New Jersey to Require Rx for OTC Cough Medicine for Minors
New Jersey Governor Chris Christie has enacted a law to ban the sale of over-the-counter cough medicine products that contain dextromethorphan (DXM) to patients under the age of 18 without a prescription. The law comes as a result of an alarming number of youth abusing the cough suppressant, which can be found in more than 120 over the counter cough and cold medications, including TheraFlu, Robitussin, and NyQuil.
The law goes into effect February 1, 2016, joining tobacco, pseudoephedrine, and alcohol in a limited access category of products. State assemblywoman Mary Pat Angelini, who cosponsored the legislation says the ingredient is easily accessible, completely legal, and affordable, which makes it appealing to teenagers who often take more than the recommended dose in an attempt to get high.
Abusing cough medicines with this ingredient has been linked to a number of potentially serious side effects including: liver damage, cardiovascular damage, seizures, hallucinations, loss of motor control, and, in some situations, death. The 2014 National Institute on Drug Abuse’s annual Monitoring the Future survey indicates one in every 30 teens abuses over-the-counter cough medicines that contain DXM to get high.
New Jersey is not the first state to ban the sale of this medication to minors. Other states with similar laws include: Louisiana, Tennessee, Virginia, Washington, Arizona, Kentucky, and New York. Laws enacted in these states have shown that the limiting access to DXM is a critical step in abuse prevention.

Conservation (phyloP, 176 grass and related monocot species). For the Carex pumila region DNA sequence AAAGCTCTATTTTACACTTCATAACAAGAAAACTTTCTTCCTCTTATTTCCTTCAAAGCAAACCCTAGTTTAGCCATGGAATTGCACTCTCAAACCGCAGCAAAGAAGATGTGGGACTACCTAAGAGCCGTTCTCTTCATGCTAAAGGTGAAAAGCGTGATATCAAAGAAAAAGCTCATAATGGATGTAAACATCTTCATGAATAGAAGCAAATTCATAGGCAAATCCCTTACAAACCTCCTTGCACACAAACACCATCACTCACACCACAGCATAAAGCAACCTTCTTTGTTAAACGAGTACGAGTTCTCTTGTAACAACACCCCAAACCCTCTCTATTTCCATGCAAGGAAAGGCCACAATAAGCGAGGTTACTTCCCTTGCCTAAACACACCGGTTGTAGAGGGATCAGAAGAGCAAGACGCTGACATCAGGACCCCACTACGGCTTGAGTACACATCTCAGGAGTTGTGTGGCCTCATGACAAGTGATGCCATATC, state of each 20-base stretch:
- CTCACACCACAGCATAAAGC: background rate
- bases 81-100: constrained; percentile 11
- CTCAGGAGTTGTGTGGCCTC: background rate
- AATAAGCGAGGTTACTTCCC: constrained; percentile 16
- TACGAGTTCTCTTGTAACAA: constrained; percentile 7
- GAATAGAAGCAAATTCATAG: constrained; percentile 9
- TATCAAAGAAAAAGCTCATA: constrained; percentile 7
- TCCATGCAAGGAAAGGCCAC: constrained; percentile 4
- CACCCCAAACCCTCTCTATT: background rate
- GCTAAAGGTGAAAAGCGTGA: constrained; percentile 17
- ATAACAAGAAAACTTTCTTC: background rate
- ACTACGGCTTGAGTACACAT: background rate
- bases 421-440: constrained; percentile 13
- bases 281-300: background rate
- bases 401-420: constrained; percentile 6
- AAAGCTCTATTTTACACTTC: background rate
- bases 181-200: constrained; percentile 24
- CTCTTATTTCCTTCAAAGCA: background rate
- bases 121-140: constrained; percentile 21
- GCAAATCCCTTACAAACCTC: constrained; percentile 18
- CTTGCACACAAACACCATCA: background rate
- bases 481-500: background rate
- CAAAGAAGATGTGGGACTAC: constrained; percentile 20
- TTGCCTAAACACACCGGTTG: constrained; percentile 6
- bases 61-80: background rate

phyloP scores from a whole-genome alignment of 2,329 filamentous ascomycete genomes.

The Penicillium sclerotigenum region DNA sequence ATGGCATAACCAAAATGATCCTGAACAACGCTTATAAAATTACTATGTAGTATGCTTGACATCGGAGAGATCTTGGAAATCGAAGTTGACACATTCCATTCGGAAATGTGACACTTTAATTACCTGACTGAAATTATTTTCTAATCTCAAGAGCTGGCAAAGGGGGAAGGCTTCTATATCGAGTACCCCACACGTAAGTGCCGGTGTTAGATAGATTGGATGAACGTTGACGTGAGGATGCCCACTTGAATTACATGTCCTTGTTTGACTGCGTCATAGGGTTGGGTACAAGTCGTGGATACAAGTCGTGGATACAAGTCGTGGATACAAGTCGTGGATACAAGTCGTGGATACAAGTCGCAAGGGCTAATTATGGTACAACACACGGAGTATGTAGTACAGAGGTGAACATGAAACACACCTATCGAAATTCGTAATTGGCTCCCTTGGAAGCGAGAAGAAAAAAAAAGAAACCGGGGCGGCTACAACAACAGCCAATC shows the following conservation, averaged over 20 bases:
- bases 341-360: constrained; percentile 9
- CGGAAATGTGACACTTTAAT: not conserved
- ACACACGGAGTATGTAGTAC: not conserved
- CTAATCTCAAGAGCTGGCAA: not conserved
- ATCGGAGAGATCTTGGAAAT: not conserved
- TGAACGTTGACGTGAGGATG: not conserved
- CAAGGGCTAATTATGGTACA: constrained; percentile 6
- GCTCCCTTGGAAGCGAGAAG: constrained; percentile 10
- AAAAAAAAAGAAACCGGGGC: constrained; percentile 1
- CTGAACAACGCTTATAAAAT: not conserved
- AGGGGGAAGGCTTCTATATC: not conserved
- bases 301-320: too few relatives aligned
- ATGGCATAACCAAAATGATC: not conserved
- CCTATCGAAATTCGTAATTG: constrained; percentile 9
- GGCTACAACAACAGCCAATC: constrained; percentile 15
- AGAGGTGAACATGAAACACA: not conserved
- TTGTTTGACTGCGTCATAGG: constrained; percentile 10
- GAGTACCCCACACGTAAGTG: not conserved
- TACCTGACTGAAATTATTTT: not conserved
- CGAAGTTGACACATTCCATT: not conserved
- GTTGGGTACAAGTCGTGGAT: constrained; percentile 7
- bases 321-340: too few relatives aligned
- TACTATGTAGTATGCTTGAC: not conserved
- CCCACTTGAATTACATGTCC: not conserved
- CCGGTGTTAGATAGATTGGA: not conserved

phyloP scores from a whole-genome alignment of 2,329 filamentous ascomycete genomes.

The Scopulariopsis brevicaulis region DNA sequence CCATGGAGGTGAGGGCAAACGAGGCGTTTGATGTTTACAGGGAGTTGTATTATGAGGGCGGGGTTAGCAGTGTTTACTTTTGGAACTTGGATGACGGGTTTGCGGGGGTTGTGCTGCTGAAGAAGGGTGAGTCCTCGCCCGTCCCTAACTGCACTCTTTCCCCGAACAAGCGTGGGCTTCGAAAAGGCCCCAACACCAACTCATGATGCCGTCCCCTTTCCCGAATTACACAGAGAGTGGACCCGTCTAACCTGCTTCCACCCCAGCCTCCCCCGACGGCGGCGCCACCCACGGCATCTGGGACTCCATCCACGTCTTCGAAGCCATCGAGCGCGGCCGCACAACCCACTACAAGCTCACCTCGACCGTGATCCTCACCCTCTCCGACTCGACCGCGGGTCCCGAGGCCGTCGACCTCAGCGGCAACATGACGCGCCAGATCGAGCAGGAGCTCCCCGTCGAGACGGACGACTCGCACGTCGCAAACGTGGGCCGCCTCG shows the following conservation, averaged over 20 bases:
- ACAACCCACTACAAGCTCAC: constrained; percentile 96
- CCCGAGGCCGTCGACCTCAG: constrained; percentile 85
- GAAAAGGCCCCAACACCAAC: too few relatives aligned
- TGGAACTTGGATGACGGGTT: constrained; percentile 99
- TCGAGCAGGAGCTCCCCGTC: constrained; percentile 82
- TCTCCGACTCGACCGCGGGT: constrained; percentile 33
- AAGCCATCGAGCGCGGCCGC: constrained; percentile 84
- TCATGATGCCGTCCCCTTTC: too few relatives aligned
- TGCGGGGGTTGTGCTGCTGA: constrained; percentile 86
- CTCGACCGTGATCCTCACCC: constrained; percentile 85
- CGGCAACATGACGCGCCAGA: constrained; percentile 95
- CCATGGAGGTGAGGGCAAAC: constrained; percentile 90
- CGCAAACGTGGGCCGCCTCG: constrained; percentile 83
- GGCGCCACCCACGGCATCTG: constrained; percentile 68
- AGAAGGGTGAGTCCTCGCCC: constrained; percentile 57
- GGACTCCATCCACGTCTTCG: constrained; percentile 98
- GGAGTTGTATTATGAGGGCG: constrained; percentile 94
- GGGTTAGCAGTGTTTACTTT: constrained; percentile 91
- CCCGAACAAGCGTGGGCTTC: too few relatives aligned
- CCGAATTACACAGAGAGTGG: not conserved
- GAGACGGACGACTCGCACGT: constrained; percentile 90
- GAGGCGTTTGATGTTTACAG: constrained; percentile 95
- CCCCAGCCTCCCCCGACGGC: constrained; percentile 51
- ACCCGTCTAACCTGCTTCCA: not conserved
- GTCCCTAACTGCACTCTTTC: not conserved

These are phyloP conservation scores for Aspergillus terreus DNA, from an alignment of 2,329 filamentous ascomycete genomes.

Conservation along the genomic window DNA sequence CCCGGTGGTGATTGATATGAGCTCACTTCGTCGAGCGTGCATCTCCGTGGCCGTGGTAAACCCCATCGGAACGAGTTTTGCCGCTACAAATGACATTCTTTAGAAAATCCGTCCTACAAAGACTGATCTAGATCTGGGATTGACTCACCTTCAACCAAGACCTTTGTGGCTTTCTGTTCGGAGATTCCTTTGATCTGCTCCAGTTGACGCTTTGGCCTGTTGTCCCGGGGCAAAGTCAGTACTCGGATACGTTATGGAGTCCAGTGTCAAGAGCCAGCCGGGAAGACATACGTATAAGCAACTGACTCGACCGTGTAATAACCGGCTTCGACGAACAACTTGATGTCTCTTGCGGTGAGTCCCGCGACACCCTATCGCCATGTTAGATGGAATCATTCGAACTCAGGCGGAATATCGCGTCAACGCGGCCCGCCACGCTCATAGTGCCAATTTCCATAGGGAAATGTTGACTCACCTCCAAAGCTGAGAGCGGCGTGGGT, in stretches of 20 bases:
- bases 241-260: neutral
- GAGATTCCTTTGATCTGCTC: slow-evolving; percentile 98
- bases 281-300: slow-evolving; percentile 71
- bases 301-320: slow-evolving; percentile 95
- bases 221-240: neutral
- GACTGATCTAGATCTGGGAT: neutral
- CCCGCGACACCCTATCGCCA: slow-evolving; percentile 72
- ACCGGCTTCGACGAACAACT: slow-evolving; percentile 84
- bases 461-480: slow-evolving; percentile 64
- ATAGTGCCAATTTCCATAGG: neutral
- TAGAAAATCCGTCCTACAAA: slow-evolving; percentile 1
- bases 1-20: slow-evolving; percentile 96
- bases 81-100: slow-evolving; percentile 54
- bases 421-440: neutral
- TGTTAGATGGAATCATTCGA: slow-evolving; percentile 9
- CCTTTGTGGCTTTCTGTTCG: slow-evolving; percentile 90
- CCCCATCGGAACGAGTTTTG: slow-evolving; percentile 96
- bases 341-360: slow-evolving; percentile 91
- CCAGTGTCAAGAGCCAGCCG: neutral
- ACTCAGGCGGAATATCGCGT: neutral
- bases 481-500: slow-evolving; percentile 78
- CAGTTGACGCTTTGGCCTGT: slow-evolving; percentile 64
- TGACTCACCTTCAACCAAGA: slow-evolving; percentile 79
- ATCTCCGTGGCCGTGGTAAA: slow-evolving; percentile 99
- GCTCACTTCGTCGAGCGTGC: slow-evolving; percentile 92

Even though these laws are in effect to protect youth in those states, more needs to be done to educate teens about the dangers of overusing and abusing over-the-counter medications. National surveys have determined half of teens don’t know how to properly use over-the-counter medications. Studies show this is at least in part a result of teenagers feeling like they can do anything, as well as gaps in knowledge.
Pharmacists can help raise awareness about the dangers of over-the-counter medications before bad habits are developed. Working alongside or independently of school interventions, pharmacists can help show teens not only how to use OTC medications correctly, but educate them on the dangers of misuse. If you are interested in working with your community to provide educational material for community leaders and parents, toolkits, brochures, and other materials are available online at StopMedicineAbuse.org.